When Texas beat USC to win the national title in 2006, it was the last year a team from the SEC did not win the BCS title. This year, both programs are embattled, with USC coach Lane Kiffin and Texas coach Mack Brown under fire after disastrous losses in week two. I wrote in my college football preview that Stanford had a chance to be to Alabama what Texas was to USC, which, like Alabama, was going for a three-peat the year they lost to Texas in the Rose Bowl, the site of this year’s national title game. Since Texas won the national title, the SEC has dominated dominated the college football landscape, and college football’s game of the year will put an even greater focus on the all-powerful conference when Alabama travels to Texas A&M for the rematch the college football world has spent nine months anticipating. Here are ten storylines to watch in week three.
1. Alabama-Texas A&M Showdown — The first two weeks of the season really have been nothing more than a build-up to this colossal showdown on Saturday (3:30 PM EDT, CBS). Alabama’s offensive line did not look to be in sync against Virginia Tech, and Texas A&M’s defense has looked porous against Rice and Sam Houston State–hardly powerhouses. To be fair, though, both teams probably did not want to reveal wrinkles in their respective game plans for the showdown both have spent the offseason preparing. Though Alabama struggled against Bud Foster’s talented Virginia Tech defense–by Alabama’s standards–they still won the game convincingly. Alabama’s young defense, though, may be prone to giving up big plays, as they did on Virginia Tech Trey Edmunds’ 77-yard touchdown run in the opener. This is something Texas A&M quarterback Johnny Manziel can exploit perhaps more than any other player in the nation.
I still contend that LSU–and not Texas A&M–defeated Alabama last year, as Alabama looked exhausted–and emotionally spent–after a come-from-behind victory in the waning seconds the week before at Death Valley. Alabama kept Manziel in check for most of the second half in last year’s loss, and Manziel’s “Heisman moment” only came about because Alabama safety Vinnie Sunseri left his zone to pursue what he thought was a Johnny Manziel fumble, leaving Ryan Swope wide open in the vacated area in the middle of the end zone for the memorable touchdown. The team that wins this game looks to, on paper, only have LSU in the way between a trip to Pasadena to play for the BCS title game.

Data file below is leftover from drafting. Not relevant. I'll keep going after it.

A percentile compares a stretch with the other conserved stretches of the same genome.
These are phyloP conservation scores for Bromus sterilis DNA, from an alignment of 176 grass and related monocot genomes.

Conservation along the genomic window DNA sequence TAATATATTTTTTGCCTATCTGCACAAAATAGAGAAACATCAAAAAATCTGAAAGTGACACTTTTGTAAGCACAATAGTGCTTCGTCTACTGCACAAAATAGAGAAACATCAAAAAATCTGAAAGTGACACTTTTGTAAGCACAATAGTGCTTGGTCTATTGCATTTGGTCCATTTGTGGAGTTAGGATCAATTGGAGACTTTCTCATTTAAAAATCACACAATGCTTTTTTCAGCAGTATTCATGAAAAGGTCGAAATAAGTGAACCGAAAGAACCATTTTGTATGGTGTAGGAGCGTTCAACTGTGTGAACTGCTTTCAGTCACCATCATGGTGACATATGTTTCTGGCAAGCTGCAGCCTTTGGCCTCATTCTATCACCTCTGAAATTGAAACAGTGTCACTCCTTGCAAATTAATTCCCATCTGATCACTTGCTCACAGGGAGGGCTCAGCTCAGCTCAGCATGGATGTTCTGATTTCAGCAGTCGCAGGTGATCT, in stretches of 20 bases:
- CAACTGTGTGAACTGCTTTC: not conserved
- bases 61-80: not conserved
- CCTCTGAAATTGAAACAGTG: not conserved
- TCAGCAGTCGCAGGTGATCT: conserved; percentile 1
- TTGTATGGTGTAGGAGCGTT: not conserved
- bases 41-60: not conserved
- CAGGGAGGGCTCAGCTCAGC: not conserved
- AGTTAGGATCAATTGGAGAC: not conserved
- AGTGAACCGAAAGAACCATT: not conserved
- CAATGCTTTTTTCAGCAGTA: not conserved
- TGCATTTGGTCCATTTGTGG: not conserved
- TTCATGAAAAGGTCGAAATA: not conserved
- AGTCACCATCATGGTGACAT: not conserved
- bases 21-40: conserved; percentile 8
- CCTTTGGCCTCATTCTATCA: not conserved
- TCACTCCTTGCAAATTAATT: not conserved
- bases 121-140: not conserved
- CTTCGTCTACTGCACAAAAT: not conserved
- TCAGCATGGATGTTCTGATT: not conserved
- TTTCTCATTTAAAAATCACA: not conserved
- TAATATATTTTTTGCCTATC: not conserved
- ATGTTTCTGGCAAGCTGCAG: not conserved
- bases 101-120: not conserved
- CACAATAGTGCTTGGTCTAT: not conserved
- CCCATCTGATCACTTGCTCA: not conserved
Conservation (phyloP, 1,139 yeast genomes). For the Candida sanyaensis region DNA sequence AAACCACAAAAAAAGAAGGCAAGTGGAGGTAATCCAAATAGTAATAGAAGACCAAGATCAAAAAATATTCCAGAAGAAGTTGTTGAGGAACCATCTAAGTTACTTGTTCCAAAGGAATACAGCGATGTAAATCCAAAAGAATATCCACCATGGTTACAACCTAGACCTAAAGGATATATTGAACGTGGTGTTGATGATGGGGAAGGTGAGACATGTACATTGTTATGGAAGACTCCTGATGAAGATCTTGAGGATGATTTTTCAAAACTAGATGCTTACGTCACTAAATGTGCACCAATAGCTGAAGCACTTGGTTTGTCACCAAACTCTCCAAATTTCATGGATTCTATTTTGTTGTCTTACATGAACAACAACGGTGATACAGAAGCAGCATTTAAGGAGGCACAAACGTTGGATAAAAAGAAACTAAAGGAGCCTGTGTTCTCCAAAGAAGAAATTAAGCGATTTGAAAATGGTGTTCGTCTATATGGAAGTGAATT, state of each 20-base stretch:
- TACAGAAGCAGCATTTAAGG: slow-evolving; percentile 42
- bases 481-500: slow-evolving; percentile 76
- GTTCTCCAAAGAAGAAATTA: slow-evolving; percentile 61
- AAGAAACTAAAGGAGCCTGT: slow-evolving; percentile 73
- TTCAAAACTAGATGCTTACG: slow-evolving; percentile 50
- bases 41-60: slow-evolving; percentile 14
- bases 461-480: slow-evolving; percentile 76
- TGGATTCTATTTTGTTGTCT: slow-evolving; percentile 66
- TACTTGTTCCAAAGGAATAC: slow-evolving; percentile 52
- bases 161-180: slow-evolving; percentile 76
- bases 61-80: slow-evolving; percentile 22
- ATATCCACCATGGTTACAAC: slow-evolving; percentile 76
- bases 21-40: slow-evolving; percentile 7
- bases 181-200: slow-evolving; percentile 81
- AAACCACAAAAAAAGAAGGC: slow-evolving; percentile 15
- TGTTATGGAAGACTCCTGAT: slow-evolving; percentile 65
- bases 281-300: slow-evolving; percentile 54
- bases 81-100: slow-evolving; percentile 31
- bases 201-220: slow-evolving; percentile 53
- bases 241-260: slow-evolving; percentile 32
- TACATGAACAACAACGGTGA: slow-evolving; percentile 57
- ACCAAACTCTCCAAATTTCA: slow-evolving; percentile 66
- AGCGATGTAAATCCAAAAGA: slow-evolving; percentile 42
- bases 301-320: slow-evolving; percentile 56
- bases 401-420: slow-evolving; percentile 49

2. Stanford — The Cardinal were the last FBS team to start play, and they showed they will be just as tough and nasty as they were last year. There is a huge difference this season, though. Stanford has a dual-threat quarterback and a better vertical passing game that will finally take some pressure off its stellar defense and give its defenders some rest. The showdown with Oregon later in the year looms, but Stanford looks like the team that may be Alabama’s toughest challenger should they meet for the title game.
3. Georgia, South Carolina Trading Places — In my college football preview, I wrote that the team that lost between Clemson and Georgia in week one had to be careful not to spiral downward. Georgia lost that game, but won a huge game after that heartbreaking against South Carolina. Now South Carolina, a team many thought would play Alabama in the SEC title game and have a Heisman Trophy contender in Jadeveon Clowney, trades places with Georgia and is on disaster watch. The Gamecocks now must be careful they do not lose this season in the next month.
4. Teddy Bridgewater is the Heisman Frontrunner — Louisville quarterback Teddy Bridgewater is the frontrunner for the Heisman Trophy. The Cardinals’ easy schedule will allow him to put up video-game like numbers while dynamic threats like De’Anthony Thomas and Marcus Mariota of Oregon will split stats and votes. As Yahoo News’s Pat Forde, who has written a lot about Charlie Strong over the years, observed, though, Strong will have to decide whether to keep putting up style points in lopsided victories, which may not be in his nature. That is a dynamic that will be interesting to watch going forward and started to rear its head last weekend, as Strong lit into Bridgewater when the quarterback waived off the punt team late in the second quarter. All Bridgewater has done in two games is throw for 752 yards and nine touchdowns. Louisville–and Bridgewater’s–dominant performance against Florida in last year’s Sugar Bowl will not be diminished because Louisville returns nearly every starter from that game.